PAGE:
Vol. 34 (2020)

Many readers of Witness will know that this volume is being published somewhat later than is typical. The growing COVID-19 pandemic led to the cancellation of our annual meeting (with the American Society for Missiology) in the spring of 2020 and, in turn, to a delay in the production of the journal. I suspect this news comes as no surprise - one more disruption in a season defined by disruption. Even so, we are grateful for our readers’ patience.

While we have been navigating life amid the Coronavirus pandemic, we have also been paying renewed attention to the suffering caused by another systemic illness- the one we call racism. In June, the Executive Committee of the Academy for Evangelism in Theological Education (AETE) joined with the leadership of the American Society of Missiology (ASM) and the Association of Professors of Mission (APM) to develop a “Statement on Race and Injustice in the United States of America,” in order to “express our commitment to oppose and resist the forces of evil manifested in the longstanding scourges of racism and the legacy of slavery that ravage this nation in personal, communal and systemic ways.” While that statement was released in June and is posted on the website of the AETE (https://aete.online), we have also included it in this volume of the Witness Journal, commending it to you and to all who teach and lead in the ministries of education and evangelism.

That statement reminds us that this is a journal that draws focus to the redemptive hope of the gospel. In the practice of evangelism, even in the midst of despair, we proclaim a word of hope, announcing and embodying the divine promise of health, and hope, and salvation.

That good news is embodied in the articles featured in this volume, the first two explicitly and appropriately drawing focus to the theme of healing in these difficult times. Seeking to overcome evangelism’s limitation to concern for the metrics of congregational membership growth, Darryl Stephens argues for a concentration on congregational health as crucial to the possibility of a renewed evangelistic witness. The concern for healing continues in an offering from Michael Herbst who imagines the church overcoming the contemporary challenges that threaten vital mission through the embrace of a new therapeutic approach.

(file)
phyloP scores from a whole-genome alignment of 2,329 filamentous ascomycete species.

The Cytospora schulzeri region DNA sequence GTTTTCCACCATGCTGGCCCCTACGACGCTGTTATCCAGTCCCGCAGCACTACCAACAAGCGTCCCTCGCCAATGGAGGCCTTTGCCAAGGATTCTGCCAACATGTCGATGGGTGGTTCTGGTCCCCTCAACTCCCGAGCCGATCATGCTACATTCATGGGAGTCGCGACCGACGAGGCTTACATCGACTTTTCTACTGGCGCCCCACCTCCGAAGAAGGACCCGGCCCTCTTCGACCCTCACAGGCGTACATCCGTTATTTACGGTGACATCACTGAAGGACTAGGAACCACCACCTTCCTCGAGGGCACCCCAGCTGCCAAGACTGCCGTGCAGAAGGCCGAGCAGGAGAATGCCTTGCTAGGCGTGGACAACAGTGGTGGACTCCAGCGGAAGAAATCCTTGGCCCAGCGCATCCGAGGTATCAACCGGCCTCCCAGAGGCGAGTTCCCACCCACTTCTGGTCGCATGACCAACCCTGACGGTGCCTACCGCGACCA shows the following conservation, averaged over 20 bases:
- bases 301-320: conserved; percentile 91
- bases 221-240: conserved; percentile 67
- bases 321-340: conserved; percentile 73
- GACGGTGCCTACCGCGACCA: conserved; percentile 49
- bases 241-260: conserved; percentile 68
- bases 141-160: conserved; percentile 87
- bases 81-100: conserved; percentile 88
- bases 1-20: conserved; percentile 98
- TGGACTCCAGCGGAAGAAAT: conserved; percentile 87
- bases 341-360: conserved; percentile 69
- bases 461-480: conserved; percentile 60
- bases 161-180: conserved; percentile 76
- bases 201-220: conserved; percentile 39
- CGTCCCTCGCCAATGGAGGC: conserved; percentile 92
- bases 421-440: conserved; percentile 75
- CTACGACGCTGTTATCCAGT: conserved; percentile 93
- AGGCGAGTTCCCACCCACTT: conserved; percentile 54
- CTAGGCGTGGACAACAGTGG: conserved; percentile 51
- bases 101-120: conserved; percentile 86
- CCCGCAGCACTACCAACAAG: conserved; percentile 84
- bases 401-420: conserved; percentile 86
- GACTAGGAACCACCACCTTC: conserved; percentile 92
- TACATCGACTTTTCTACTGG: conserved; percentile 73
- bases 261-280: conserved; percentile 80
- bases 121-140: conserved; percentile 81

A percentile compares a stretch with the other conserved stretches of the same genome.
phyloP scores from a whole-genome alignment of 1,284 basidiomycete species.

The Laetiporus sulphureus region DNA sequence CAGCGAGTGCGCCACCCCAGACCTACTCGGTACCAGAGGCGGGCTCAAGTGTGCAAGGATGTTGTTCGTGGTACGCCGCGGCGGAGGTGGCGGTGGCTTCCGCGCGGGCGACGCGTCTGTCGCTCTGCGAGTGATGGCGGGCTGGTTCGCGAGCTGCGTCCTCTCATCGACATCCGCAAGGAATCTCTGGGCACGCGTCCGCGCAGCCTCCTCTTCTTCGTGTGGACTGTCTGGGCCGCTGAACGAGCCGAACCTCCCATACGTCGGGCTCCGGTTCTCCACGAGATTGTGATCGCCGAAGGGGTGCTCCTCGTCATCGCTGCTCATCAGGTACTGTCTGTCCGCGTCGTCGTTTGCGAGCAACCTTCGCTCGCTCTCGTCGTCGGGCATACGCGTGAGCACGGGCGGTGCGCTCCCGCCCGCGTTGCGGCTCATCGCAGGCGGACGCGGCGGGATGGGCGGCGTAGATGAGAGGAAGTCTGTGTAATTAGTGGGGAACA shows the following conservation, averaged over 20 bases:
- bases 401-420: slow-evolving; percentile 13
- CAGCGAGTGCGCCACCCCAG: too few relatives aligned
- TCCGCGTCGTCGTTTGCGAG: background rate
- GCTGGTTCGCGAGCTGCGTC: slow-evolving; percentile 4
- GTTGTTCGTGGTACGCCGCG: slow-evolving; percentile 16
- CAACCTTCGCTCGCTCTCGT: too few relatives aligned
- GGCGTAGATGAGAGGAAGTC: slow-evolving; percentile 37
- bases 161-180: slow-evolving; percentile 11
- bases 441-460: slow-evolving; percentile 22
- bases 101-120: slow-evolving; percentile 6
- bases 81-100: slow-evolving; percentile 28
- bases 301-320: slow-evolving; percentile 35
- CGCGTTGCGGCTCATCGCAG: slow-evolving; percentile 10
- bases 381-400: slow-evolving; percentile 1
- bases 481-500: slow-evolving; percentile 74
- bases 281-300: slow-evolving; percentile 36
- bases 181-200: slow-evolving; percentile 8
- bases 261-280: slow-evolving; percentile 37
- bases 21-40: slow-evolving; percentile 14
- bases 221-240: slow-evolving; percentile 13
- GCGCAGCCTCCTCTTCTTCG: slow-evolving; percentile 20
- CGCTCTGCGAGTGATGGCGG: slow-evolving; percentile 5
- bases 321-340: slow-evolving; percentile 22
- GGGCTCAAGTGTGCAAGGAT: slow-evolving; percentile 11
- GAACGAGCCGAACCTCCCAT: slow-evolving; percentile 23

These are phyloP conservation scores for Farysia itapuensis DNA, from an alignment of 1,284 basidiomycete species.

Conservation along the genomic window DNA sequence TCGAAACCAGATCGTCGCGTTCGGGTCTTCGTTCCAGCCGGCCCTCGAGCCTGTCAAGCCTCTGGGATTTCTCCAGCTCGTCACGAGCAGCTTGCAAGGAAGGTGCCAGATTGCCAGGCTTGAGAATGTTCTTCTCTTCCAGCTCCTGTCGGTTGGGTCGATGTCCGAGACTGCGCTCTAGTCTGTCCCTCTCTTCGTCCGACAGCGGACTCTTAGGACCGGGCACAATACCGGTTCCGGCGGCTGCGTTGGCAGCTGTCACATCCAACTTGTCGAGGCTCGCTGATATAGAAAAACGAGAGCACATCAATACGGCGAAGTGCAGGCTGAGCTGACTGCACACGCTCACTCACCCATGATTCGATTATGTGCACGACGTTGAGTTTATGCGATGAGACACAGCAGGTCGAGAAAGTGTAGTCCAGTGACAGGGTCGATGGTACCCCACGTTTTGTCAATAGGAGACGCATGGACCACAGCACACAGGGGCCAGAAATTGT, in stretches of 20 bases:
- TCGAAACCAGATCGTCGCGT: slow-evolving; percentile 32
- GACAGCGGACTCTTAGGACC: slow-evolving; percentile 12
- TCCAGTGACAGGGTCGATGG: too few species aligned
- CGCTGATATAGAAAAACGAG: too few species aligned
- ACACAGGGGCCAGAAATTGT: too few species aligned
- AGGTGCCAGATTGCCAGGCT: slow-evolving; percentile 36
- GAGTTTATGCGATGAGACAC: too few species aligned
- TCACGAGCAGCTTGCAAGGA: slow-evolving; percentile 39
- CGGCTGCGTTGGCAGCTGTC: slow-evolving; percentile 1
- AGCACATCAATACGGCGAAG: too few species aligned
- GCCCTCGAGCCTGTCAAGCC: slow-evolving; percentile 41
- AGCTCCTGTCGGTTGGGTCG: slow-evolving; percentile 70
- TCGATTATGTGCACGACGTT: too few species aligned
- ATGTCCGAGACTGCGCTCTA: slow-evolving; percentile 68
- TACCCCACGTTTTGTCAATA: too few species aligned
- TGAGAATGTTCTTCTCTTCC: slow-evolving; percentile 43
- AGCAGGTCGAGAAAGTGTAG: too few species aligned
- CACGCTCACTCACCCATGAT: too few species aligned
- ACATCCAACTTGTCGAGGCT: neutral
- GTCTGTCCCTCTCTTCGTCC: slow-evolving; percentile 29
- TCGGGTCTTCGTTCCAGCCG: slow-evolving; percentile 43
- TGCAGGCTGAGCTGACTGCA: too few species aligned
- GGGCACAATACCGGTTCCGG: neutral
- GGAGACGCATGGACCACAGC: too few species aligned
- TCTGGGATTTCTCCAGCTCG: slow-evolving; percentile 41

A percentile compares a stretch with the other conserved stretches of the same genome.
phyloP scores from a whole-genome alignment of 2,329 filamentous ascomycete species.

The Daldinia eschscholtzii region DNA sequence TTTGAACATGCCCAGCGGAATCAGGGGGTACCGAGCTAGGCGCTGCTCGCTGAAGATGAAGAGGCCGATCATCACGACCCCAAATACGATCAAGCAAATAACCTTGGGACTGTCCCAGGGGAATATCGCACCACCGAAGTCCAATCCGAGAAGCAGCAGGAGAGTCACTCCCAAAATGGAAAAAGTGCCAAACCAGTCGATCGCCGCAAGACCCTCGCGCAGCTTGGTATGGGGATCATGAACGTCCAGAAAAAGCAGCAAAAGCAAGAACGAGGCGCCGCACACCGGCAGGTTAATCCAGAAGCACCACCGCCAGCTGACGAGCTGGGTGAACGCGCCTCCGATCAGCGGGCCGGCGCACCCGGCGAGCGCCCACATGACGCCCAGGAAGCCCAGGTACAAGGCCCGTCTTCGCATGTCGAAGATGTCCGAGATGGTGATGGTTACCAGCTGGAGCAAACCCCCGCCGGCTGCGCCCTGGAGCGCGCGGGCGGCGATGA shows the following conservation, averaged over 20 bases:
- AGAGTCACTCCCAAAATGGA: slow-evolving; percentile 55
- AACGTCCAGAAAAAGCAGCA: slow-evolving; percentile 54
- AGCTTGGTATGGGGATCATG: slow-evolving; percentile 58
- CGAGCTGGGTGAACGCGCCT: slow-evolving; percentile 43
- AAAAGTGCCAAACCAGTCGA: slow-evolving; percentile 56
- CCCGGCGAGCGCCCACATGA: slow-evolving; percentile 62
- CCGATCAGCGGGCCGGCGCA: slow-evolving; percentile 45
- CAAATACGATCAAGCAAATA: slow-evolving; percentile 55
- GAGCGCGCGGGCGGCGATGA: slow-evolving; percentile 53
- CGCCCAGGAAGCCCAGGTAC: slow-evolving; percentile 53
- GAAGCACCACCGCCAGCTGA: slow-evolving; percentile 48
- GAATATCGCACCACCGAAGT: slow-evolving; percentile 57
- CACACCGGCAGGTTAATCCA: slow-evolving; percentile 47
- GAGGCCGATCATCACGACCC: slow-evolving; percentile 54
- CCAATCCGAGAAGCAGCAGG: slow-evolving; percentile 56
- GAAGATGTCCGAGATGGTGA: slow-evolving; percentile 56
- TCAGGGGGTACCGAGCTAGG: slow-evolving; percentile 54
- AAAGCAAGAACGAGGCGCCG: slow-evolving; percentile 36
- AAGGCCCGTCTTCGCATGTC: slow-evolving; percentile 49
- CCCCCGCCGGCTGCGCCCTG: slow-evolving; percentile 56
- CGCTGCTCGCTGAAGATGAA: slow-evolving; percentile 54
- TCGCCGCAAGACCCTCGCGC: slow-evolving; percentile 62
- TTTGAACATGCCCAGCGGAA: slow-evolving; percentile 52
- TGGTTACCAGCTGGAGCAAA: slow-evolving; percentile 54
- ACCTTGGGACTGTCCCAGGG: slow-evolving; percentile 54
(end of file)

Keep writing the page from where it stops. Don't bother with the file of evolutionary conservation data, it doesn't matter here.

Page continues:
If the first two articles draw focus to healing and wholeness, the second two articles remind us of the shape of healthy evangelistic witness engaged in the world. Achim Härtner’s research offers another picture of ecclesial renewal through focus on the work of pioneering places, fresh expressions of church in the Netherlands. Looking to a very different context, Thomas Seckler shares his research on the missional contextualization of the gospel, taking up the specific case of evangelistic practice in Cambodia, offering helpful insight into the ways this work might continue in other contexts where the gospel brings good news.

Continuing to live in hope, we look forward to gathering face-to-face in June, 2021. With my colleagues on the AETE Executive Committee, we encourage you to keep this gathering on your calendar and to make plans to join. Let me also encourage you to continue to consider the Witness Journal as a context to share your research and scholarship. As we all have been reminded this year, this is an important time to keep going in the work of sharing good news.

Dr. Jeffrey Conklin-Miller

Editor, Witness: Journal of the Academy for Evangelism in Theological Education

Published: 2020-09-01